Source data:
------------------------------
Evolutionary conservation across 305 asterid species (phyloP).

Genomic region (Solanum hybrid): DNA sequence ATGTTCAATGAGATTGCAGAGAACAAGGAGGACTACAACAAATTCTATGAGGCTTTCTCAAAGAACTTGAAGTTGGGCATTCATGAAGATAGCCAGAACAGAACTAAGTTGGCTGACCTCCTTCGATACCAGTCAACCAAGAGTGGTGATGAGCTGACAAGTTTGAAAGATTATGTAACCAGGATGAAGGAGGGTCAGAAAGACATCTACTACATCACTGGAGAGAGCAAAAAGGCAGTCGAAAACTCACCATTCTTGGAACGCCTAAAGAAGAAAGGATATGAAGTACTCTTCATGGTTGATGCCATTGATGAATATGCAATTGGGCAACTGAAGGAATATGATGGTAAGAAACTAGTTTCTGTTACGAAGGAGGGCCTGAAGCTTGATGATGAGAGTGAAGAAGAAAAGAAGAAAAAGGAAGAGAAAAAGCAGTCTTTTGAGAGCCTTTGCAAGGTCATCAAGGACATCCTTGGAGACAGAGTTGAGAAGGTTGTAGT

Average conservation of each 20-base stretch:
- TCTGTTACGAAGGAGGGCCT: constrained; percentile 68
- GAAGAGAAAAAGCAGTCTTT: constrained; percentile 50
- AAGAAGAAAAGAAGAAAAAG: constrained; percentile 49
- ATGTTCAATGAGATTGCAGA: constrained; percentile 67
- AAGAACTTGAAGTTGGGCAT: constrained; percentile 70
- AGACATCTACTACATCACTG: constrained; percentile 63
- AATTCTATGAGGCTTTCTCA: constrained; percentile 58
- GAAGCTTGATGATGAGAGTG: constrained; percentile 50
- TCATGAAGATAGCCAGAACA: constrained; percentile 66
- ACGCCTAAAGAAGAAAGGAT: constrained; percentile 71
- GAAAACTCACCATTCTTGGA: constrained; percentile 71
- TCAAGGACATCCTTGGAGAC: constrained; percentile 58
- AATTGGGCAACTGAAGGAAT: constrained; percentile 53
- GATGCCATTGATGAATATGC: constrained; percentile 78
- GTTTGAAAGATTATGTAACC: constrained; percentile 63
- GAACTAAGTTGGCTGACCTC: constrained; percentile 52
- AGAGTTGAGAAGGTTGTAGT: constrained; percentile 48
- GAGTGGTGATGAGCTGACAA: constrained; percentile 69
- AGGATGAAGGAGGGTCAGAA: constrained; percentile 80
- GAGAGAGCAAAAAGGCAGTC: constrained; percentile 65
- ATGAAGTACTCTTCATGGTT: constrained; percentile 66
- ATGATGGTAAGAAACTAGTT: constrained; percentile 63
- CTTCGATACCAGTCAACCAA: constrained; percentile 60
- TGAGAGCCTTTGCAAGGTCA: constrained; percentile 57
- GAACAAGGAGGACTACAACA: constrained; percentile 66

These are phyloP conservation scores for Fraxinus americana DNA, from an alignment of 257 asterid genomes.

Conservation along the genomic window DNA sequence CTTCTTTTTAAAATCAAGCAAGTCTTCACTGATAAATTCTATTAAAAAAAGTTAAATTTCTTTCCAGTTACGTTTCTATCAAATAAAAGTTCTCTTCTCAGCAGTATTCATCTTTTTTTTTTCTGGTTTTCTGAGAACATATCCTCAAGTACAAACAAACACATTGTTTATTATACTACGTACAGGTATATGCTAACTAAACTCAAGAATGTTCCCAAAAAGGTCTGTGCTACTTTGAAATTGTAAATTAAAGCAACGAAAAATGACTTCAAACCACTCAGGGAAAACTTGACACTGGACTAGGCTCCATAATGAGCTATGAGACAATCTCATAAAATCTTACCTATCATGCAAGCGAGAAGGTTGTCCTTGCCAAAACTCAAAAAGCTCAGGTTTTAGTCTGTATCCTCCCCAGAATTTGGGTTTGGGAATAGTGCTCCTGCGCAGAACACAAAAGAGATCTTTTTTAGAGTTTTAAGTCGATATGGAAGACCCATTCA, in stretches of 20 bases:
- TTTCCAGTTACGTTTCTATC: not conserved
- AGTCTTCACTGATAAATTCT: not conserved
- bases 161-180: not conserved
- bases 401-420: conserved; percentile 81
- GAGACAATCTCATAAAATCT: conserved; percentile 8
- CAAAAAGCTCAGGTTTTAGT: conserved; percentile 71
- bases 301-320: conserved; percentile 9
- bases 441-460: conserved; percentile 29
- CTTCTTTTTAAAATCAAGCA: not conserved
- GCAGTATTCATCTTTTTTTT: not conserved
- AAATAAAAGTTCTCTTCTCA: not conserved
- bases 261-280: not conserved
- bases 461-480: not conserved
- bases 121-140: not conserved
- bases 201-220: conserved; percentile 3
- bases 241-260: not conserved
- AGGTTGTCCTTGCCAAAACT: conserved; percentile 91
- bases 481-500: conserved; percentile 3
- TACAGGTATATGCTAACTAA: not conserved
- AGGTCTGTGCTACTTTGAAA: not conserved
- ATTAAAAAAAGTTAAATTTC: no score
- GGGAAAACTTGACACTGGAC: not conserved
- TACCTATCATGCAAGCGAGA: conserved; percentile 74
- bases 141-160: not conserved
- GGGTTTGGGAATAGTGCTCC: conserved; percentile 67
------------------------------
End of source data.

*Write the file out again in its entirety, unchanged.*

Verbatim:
Evolutionary conservation across 305 asterid species (phyloP).

Genomic region (Solanum hybrid): DNA sequence ATGTTCAATGAGATTGCAGAGAACAAGGAGGACTACAACAAATTCTATGAGGCTTTCTCAAAGAACTTGAAGTTGGGCATTCATGAAGATAGCCAGAACAGAACTAAGTTGGCTGACCTCCTTCGATACCAGTCAACCAAGAGTGGTGATGAGCTGACAAGTTTGAAAGATTATGTAACCAGGATGAAGGAGGGTCAGAAAGACATCTACTACATCACTGGAGAGAGCAAAAAGGCAGTCGAAAACTCACCATTCTTGGAACGCCTAAAGAAGAAAGGATATGAAGTACTCTTCATGGTTGATGCCATTGATGAATATGCAATTGGGCAACTGAAGGAATATGATGGTAAGAAACTAGTTTCTGTTACGAAGGAGGGCCTGAAGCTTGATGATGAGAGTGAAGAAGAAAAGAAGAAAAAGGAAGAGAAAAAGCAGTCTTTTGAGAGCCTTTGCAAGGTCATCAAGGACATCCTTGGAGACAGAGTTGAGAAGGTTGTAGT

Average conservation of each 20-base stretch:
- TCTGTTACGAAGGAGGGCCT: constrained; percentile 68
- GAAGAGAAAAAGCAGTCTTT: constrained; percentile 50
- AAGAAGAAAAGAAGAAAAAG: constrained; percentile 49
- ATGTTCAATGAGATTGCAGA: constrained; percentile 67
- AAGAACTTGAAGTTGGGCAT: constrained; percentile 70
- AGACATCTACTACATCACTG: constrained; percentile 63
- AATTCTATGAGGCTTTCTCA: constrained; percentile 58
- GAAGCTTGATGATGAGAGTG: constrained; percentile 50
- TCATGAAGATAGCCAGAACA: constrained; percentile 66
- ACGCCTAAAGAAGAAAGGAT: constrained; percentile 71
- GAAAACTCACCATTCTTGGA: constrained; percentile 71
- TCAAGGACATCCTTGGAGAC: constrained; percentile 58
- AATTGGGCAACTGAAGGAAT: constrained; percentile 53
- GATGCCATTGATGAATATGC: constrained; percentile 78
- GTTTGAAAGATTATGTAACC: constrained; percentile 63
- GAACTAAGTTGGCTGACCTC: constrained; percentile 52
- AGAGTTGAGAAGGTTGTAGT: constrained; percentile 48
- GAGTGGTGATGAGCTGACAA: constrained; percentile 69
- AGGATGAAGGAGGGTCAGAA: constrained; percentile 80
- GAGAGAGCAAAAAGGCAGTC: constrained; percentile 65
- ATGAAGTACTCTTCATGGTT: constrained; percentile 66
- ATGATGGTAAGAAACTAGTT: constrained; percentile 63
- CTTCGATACCAGTCAACCAA: constrained; percentile 60
- TGAGAGCCTTTGCAAGGTCA: constrained; percentile 57
- GAACAAGGAGGACTACAACA: constrained; percentile 66

These are phyloP conservation scores for Fraxinus americana DNA, from an alignment of 257 asterid genomes.

Conservation along the genomic window DNA sequence CTTCTTTTTAAAATCAAGCAAGTCTTCACTGATAAATTCTATTAAAAAAAGTTAAATTTCTTTCCAGTTACGTTTCTATCAAATAAAAGTTCTCTTCTCAGCAGTATTCATCTTTTTTTTTTCTGGTTTTCTGAGAACATATCCTCAAGTACAAACAAACACATTGTTTATTATACTACGTACAGGTATATGCTAACTAAACTCAAGAATGTTCCCAAAAAGGTCTGTGCTACTTTGAAATTGTAAATTAAAGCAACGAAAAATGACTTCAAACCACTCAGGGAAAACTTGACACTGGACTAGGCTCCATAATGAGCTATGAGACAATCTCATAAAATCTTACCTATCATGCAAGCGAGAAGGTTGTCCTTGCCAAAACTCAAAAAGCTCAGGTTTTAGTCTGTATCCTCCCCAGAATTTGGGTTTGGGAATAGTGCTCCTGCGCAGAACACAAAAGAGATCTTTTTTAGAGTTTTAAGTCGATATGGAAGACCCATTCA, in stretches of 20 bases:
- TTTCCAGTTACGTTTCTATC: not conserved
- AGTCTTCACTGATAAATTCT: not conserved
- bases 161-180: not conserved
- bases 401-420: conserved; percentile 81
- GAGACAATCTCATAAAATCT: conserved; percentile 8
- CAAAAAGCTCAGGTTTTAGT: conserved; percentile 71
- bases 301-320: conserved; percentile 9
- bases 441-460: conserved; percentile 29
- CTTCTTTTTAAAATCAAGCA: not conserved
- GCAGTATTCATCTTTTTTTT: not conserved
- AAATAAAAGTTCTCTTCTCA: not conserved
- bases 261-280: not conserved
- bases 461-480: not conserved
- bases 121-140: not conserved
- bases 201-220: conserved; percentile 3
- bases 241-260: not conserved
- AGGTTGTCCTTGCCAAAACT: conserved; percentile 91
- bases 481-500: conserved; percentile 3
- TACAGGTATATGCTAACTAA: not conserved
- AGGTCTGTGCTACTTTGAAA: not conserved
- ATTAAAAAAAGTTAAATTTC: no score
- GGGAAAACTTGACACTGGAC: not conserved
- TACCTATCATGCAAGCGAGA: conserved; percentile 74
- bases 141-160: not conserved
- GGGTTTGGGAATAGTGCTCC: conserved; percentile 67